Old November 9th, 2008, 09:14 AM
Doug Kerr Doug Kerr is online now
Senior Member
 
Join Date: May 2006
Location: Alamogordo, New Mexico, USA
Posts: 8,531
Default

Hi, James,

Quote:
Originally Posted by James Newman View Post
I don't really know what has been going on in my life lately. . . .
A very nice essay, and two lovely images. Thanks.
Reply With Quote
  #4  
Old November 9th, 2008, 09:30 AM
Nicolas Claris Nicolas Claris is offline
Administrator/Moderator
 
Join Date: Apr 2006
Location: Bordeaux
Posts: 5,749
Default

Bonjour James
what a sincere and powerfull post!
Though obvious when reading you, I like the idea that doing photography can be a kind of therapy…
Doing photography has a lot to do with emotion.
You're high emotional moment spent at dawn in this fabulous park, plus you're own known skill to catch that kind of moment did certainly help to bring back some stunning shots.

What amaze me is that the first picture post is in B&W. You're comments on the sun rising, the heat caught/nested in the waters and the chilled air were very poetical and rich in color even in the text.

I would love to see that image in color, they should have been really subtle and delicate, accordingly to your feelings at hat time. Any chance?

The bold/gold, the whites and the blues of the second picture are perfectly caught…

Glad to see you more optimisitc, you have such a luck to have this place so near to you!
__________________
WEBSITE - FACEBOOK - INSTAGRAM
Please do no repost my images elsewhere than OPF without my permission.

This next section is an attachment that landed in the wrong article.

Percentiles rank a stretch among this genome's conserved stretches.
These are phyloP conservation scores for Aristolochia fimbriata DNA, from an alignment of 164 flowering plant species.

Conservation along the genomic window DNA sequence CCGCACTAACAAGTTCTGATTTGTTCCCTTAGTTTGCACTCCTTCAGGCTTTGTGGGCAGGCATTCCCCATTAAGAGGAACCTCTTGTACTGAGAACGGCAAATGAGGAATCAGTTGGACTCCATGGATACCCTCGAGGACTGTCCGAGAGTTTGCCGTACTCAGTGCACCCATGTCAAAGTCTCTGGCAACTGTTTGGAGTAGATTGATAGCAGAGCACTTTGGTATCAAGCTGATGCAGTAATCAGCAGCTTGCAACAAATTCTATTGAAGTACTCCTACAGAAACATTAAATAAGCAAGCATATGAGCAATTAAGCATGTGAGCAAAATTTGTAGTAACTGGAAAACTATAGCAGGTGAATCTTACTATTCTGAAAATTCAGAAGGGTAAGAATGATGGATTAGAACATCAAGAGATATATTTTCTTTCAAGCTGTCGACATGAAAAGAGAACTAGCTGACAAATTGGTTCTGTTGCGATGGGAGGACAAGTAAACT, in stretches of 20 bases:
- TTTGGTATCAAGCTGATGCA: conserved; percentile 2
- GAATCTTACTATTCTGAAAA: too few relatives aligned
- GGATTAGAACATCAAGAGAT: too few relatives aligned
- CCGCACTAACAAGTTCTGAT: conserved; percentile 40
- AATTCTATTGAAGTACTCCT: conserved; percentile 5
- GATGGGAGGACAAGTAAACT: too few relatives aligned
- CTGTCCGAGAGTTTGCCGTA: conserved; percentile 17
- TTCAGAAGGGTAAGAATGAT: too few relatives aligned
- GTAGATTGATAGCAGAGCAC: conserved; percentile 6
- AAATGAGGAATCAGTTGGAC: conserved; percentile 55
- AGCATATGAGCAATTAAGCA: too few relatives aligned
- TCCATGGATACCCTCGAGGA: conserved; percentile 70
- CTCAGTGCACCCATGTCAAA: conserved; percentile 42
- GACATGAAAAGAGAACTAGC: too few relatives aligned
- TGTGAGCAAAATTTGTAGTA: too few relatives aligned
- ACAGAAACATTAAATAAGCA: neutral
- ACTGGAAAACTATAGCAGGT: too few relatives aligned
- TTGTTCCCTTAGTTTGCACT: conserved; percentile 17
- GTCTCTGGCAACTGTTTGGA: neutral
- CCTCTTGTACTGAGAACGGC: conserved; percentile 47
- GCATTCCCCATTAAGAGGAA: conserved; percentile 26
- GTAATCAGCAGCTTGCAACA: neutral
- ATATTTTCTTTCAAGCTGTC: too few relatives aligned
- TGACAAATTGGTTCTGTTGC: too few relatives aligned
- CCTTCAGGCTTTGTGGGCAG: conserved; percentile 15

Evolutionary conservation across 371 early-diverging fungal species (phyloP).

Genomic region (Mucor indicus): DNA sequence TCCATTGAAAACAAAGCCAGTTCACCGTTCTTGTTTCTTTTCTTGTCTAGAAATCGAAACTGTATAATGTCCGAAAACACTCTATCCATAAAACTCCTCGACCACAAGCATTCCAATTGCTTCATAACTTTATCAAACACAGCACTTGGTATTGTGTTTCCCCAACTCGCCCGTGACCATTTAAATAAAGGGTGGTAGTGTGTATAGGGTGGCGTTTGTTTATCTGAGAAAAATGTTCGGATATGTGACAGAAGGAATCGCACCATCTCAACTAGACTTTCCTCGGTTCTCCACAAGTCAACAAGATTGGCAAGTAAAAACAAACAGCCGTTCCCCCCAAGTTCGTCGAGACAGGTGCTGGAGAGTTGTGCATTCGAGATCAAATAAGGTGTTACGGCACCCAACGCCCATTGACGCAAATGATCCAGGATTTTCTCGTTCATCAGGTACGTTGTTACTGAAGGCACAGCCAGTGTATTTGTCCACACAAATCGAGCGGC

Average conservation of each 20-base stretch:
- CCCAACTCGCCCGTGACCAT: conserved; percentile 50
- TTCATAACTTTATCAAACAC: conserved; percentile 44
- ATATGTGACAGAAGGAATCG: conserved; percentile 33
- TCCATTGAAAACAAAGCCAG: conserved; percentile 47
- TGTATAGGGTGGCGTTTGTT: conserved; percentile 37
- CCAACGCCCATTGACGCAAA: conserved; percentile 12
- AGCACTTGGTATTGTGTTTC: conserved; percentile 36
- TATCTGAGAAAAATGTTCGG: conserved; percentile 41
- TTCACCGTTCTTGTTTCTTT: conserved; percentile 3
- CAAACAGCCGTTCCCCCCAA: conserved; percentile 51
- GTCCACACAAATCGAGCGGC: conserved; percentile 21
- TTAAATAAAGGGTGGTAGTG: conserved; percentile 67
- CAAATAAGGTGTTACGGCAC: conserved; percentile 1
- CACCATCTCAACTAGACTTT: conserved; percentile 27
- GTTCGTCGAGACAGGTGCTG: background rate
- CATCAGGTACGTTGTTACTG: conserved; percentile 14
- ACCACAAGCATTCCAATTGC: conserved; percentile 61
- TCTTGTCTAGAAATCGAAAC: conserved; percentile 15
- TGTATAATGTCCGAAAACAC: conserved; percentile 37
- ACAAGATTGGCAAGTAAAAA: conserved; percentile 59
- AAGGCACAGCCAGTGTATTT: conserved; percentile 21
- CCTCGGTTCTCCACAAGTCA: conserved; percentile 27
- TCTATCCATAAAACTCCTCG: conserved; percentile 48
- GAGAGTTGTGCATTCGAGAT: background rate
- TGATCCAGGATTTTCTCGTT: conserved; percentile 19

Reply With Quote
  #5  
Old November 9th, 2008, 11:13 AM
James Newman James Newman is offline
Senior Member
 
Join Date: Apr 2007
Location: Somewhere in the Midwest
Posts: 658
Default

Thank you Clayton. I like your image. I can be a big fan of highly saturated colors myself and at the right time of year, this park is the perfect subject for that. Currently however we have started our slide into Autumn and are preparing for winter. The colors have started to change and to fade a bit because of that.

Thank you Doug. I am glad you enjoyed it. For what it's worth, I have made a promise to myself to stay away from politically themed threads anymore. It never does me any good to tread there. I will leave that to the more educated and rational ones.

Thank you too Nicolas. I am such a great admirer of you and your work that anything positive coming from you concerning anything I have done gives me nothing but great feelings. And just because I know how you are a true lover of the color image I will post the one that I converted into the black and white above. Looking at it today I feel completely different and actually like it more than I did yesterday. I think it works either way depending on my mood.

__________________
James Newman
Chicagoland
www.pbase.com/jnewmanco1 c&c welcomed
Reply With Quote
  #6  
Old November 9th, 2008, 01:02 PM
Nicolas Claris Nicolas Claris is offline
Administrator/Moderator
 
Join Date: Apr 2006
Location: Bordeaux
Posts: 5,749
Default

Quote:
Originally Posted by James Newman View Post
Thank you Clayton. I like your image. I can be a big fan of highly saturated colors myself and at the right time of year, this park is the perfect subject for that. Currently however we have started our slide into Autumn and are preparing for winter. The colors have started to change and to fade a bit because of that.

Thank you Doug. I am glad you enjoyed it. For what it's worth, I have made a promise to myself to stay away from politically themed threads anymore. It never does me any good to tread there. I will leave that to the more educated and rational ones.